Mexico has roughly 545 trillion cubic feet of recoverable shale gas and 13 billion barrels of shale oil.
The obstacles to kick-starting Mexico’s shale industry have dampened the once lively enthusiasm surrounding Mexico’s historic energy reform. Recent legislation ended the development monopoly of Petroleos Mexicanos (Pemex), which would in theory allow private parties to enter.
One holdup has been the difficulty of reaching consensus on the legal framework for development and passing the related legislation.
Political disputes over what could be
President Enirque Pena Nieto wants to increase production to 3 million barrels of oil per day by 2018, up 25% from the current 2.4 million barrels per day level, but experts are skeptical.
The OilPrice article focuses on the practical impediments:
In order to access the potentially abundant oil and gas from Mexican shale, the government will need to rely upon the private sector. Under the energy reform, Pemex is given first refusal over any projects – meaning that it can keep the assets it really wants, but allows the rest to go to bidding for private companies. Pemex will likely stick with its wells that are already producing, and leave drilling new shale wells to incoming private companies.
However, many areas in the Burgos Basin – which lies just south of the rich Eagle Ford formation in Texas – are suffering from intense gang violence. Bloomberg News reported on the conditions in Tamaulipas, a state in eastern Mexico, which at times resembles a “war zone.” A power vacuum left over by the arrest of the leaders of the Zetas and Gulf Cartels last year has the eastern coast dealing with heightened violence – shootings along highways and burned down buildings are commonplace as rival drug gangs jockey for territory.
Further north, shootings and kidnappings plague Highway 2, which runs parallel to the border with the United States.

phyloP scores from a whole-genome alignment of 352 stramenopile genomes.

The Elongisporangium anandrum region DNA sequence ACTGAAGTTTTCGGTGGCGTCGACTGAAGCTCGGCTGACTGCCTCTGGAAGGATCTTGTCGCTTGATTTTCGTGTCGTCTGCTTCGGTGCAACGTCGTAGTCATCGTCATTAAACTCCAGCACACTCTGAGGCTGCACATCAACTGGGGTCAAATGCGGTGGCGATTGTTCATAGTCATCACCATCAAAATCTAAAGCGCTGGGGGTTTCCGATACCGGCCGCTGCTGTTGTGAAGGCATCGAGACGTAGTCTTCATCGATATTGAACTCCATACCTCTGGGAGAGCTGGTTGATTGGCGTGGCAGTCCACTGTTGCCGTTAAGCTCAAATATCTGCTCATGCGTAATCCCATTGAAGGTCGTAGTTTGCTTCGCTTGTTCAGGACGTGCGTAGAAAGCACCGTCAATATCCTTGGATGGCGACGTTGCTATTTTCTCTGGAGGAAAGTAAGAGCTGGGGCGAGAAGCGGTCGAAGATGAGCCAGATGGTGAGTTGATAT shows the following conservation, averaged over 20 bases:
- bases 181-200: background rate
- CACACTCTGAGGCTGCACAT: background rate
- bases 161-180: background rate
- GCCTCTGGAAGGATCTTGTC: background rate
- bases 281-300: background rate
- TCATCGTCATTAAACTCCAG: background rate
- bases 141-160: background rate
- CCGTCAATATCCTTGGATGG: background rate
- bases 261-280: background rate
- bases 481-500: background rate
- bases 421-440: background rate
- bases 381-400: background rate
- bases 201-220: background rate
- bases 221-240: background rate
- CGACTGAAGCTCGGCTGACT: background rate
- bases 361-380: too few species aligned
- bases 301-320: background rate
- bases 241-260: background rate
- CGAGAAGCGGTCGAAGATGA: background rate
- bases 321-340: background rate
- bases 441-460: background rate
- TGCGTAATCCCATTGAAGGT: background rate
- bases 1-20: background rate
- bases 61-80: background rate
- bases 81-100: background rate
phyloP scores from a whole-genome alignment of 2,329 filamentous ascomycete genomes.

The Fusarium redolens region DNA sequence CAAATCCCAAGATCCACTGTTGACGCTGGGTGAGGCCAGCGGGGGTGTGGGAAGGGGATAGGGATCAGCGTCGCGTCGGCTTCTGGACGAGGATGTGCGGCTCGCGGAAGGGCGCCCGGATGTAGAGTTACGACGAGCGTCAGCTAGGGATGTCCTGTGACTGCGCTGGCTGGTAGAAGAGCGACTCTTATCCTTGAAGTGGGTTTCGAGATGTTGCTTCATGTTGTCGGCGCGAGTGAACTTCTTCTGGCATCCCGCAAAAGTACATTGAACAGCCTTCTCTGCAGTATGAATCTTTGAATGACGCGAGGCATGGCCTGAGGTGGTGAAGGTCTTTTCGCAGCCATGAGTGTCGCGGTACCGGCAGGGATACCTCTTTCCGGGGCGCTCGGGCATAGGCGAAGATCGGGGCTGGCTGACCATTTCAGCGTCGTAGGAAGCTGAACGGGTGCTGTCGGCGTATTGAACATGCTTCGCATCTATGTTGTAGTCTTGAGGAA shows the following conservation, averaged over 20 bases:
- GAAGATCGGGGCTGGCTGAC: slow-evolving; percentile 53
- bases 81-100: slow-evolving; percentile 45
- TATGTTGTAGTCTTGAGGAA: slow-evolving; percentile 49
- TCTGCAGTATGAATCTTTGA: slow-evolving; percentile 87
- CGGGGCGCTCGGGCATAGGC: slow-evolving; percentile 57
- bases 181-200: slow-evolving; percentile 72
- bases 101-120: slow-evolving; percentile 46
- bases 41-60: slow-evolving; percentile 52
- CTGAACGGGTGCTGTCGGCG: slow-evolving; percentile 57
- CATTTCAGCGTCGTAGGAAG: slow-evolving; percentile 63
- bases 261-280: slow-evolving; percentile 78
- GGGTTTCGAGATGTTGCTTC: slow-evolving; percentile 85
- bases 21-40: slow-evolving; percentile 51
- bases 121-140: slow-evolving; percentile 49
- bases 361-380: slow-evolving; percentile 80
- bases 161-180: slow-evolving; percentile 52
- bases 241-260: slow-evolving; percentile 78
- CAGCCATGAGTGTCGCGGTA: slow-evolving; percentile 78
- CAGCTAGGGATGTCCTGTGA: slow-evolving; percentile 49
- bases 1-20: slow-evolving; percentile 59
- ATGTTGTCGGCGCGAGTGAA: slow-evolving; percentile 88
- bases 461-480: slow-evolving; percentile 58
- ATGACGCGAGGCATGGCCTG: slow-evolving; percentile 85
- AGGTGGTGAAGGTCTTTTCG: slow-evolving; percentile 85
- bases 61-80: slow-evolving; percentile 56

The violence poses an immediate threat to the oil companies working there. The Mexican Army is now escorting workers of Weatherford International, an oilfield services firm, to and from their drill sites after a drug gang shot up a hotel where the workers were staying.
Aside from gang violence, theft of oil and gas by drug cartels poses another threat to companies. In 2013, Mexican gangs stole around $790 million worth of fuel, which is siphoned off from pipelines and smuggled.
Perhaps more importantly, the violence will undermine Mexico’s attempts to boost oil production over the longer term. The Mexican government doesn’t believe that Pemex will be able to increase production. The state-owned company’s goal is to merely keep production steady as wells age and decline. Instead, the government will be relying upon the private sector. Over the next four years, the government expects 500,000 barrels per day to come from non-Pemex sources.
But that goal will prove elusive if independent oil and gas companies are scared off by gang violence.
“It does raise the cost of doing business when you have to face the threats of kidnapping and extortion,” Duncan Wood, director of the Mexico Institute at the Woodrow Wilson International Center for Scholars, told Bloomberg.
If Mexico is to achieve its goal of reviving oil production, which has declined by more than one-third over the last decade, it will not only need to get the legal framework right, but the government will also need to ensure drug violence drops to a level that doesn’t scare off private oil and gas companies.